Fiordland National Park

We started our day in Fiordland National Park with yet another spontaneous decision to take an unplanned excursion.  My itinerary had us driving the Milford Sound Highway from Te Anau to Milford Sound, then turning back to do six hours of hiking on the return journey.  We didn’t plan to do another excursion at all, but after our wonderful experience in the glowworm caves the previous evening, we were interested in taking a Milford Sound cruise.

We started the morning early so that we would be able to catch a late morning cruise once we got to the sound.  The Milford Sound Highway is as scenic as roads get, so we found ourselves stopping often to take in the sprawling mountain vistas that surrounded us.

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At one of these stops, we came face to face with a character that I had been desperately hoping to see in Fiordland.  As we pulled into a car park to look at some distant mountains, we noticed that the lot had a few mischievous Keas hopping around, curiously investigating tourists.  The jaw-dropping view was all but forgotten as I followed these alpine parrots through the parking lot, snapping pictures of their antics.

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I took a brief break to look at the mountains, and then it was back to stalking the cheeky yet delightful birds.

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Shortly after getting back on the road, we came to Homer Tunnel, a one-lane tube that cuts through the Darran mountain range.  The entrance to the tunnel was surrounded by unimaginably tall cliffs with waterfalls trickling down their sides, and when we exited the other side, the view was spectacular.

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From here the road got curvier, making our stops less frequent.  We did get out and walk the short track to the Chasm, which is a roaring series of waterfalls inside of a deep gorge.  Along the way, we once again marveled at the forest’s fern trees, and the excellent camouflage of a little New Zealand Bellbird.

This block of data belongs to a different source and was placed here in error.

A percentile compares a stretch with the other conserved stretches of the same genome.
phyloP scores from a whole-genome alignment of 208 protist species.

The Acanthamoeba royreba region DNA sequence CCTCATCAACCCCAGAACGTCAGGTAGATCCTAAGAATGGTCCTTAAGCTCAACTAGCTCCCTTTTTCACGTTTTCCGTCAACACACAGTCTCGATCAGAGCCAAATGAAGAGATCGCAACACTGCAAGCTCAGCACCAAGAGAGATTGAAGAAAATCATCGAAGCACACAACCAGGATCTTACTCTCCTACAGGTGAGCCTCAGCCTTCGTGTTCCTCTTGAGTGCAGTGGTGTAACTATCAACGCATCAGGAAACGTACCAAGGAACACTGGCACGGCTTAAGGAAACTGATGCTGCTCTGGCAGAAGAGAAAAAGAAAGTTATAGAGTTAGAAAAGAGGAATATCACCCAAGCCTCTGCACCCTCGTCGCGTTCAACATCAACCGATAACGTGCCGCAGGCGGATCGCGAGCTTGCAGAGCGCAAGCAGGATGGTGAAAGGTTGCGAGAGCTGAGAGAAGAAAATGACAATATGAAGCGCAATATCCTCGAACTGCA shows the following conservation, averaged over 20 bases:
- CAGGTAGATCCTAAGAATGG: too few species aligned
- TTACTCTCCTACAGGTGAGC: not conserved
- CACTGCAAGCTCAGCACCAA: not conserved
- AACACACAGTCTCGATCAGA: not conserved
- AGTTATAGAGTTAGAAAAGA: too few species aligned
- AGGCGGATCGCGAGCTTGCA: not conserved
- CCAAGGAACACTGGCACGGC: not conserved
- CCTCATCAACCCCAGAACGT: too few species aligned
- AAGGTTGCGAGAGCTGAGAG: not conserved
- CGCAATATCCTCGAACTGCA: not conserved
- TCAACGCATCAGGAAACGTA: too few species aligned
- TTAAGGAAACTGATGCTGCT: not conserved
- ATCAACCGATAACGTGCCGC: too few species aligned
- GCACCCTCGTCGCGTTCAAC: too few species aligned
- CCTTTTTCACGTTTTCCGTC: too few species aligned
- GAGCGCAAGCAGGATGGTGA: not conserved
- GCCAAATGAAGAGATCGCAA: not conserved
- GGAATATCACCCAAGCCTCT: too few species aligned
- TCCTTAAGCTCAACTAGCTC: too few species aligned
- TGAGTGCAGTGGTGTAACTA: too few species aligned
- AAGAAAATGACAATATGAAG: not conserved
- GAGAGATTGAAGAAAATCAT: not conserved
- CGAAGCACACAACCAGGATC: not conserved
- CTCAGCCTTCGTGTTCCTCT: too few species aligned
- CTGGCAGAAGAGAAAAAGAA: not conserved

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Despite all of our stops, we reached Milford Sound well before lunch time, and promptly booked the next cruise that Jucy had available.  We went with Jucy because they offered a steep discount to passengers who were renting a car from Jucy or Lucky Rentals.   We bought our tickets, and went out to the dock to wait for our boat.

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Once on board, we went immediately to the top deck so we could have unobstructed views of the fiord as the ferry carried us all the way out to the Tasman Sea.  I had a slight fear that taking a fiord cruise would seem redundant after touring the fjords in Norway so recently.  I was quickly proven wrong.  Milford Sound felt different from Nærøyfjord; its walls were steeper and more imposing.  On top of that, our unusually good weather held out for the entire day, which was a stark contrast to the overcast weather we’d had in Norway.

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As we neared the Tasman Sea, the wind picked up drastically, until we were finally out of the fiord and on the open water.  Almost immediately, a pod of bottlenose dolphins began to follow in our wake, playfully jumping out of the water.

On the return trip, our captain pointed out seals basking on sunny rocks, and steered the boat directly underneath Stirling Falls, a single drop waterfall that is three times taller than Niagra.  Everyone on the top deck was thoroughly drenched in the cold water, but elated at the excitement.

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As we neared the end of the cruise, we got a good look at Bowen Falls while hungrily eating gyros that we had purchased onboard.

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At the end of our tour it was time to decide which hikes we wanted to do.  I had originally planned to walk to Lake Marian (a three hour round trip journey), and then take the Routeburn/Key Summit track (another three hour adventure).  At this point it was clear that we would have to choose one, and after some deliberation we decided to do Key Summit.  We had hiked to two lakes in Mount Cook, so we thought that it was about time we climbed a mountain.  First, we stopped and walked the short distance to Marian Falls, the first landmark on the track we were skipping.

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Then it was time to start our ascent to Key Summit.  The climb was steep, but manageable.  Our only worry was conserving water since it was so hot out, and we were quite thirsty.  Near the tree line, we found a spring trickling out of the mountain, where we gratefully refilled our water bottles before our final push to the summit.  When we neared the top we could see that we were surrounded by taller mountains.

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We were surprised to find that the summit was a wetland, dotted with tranquil tarns and a familiar carnivorous plant, Sundew.  We have these in bogs and wetlands at home in Michigan as well.  At the top, there was an easy nature trail that looped around, yielding stunning views.

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It was with reluctance that we returned to the main trail to descend to the carpark, but the sun was quickly sinking in the sky and we wanted to reach the car before dark.  The descent was much faster, and we were on the road by dusk, sad to leave the beauty of Fiordland National Park behind, but excited for our next adventure.

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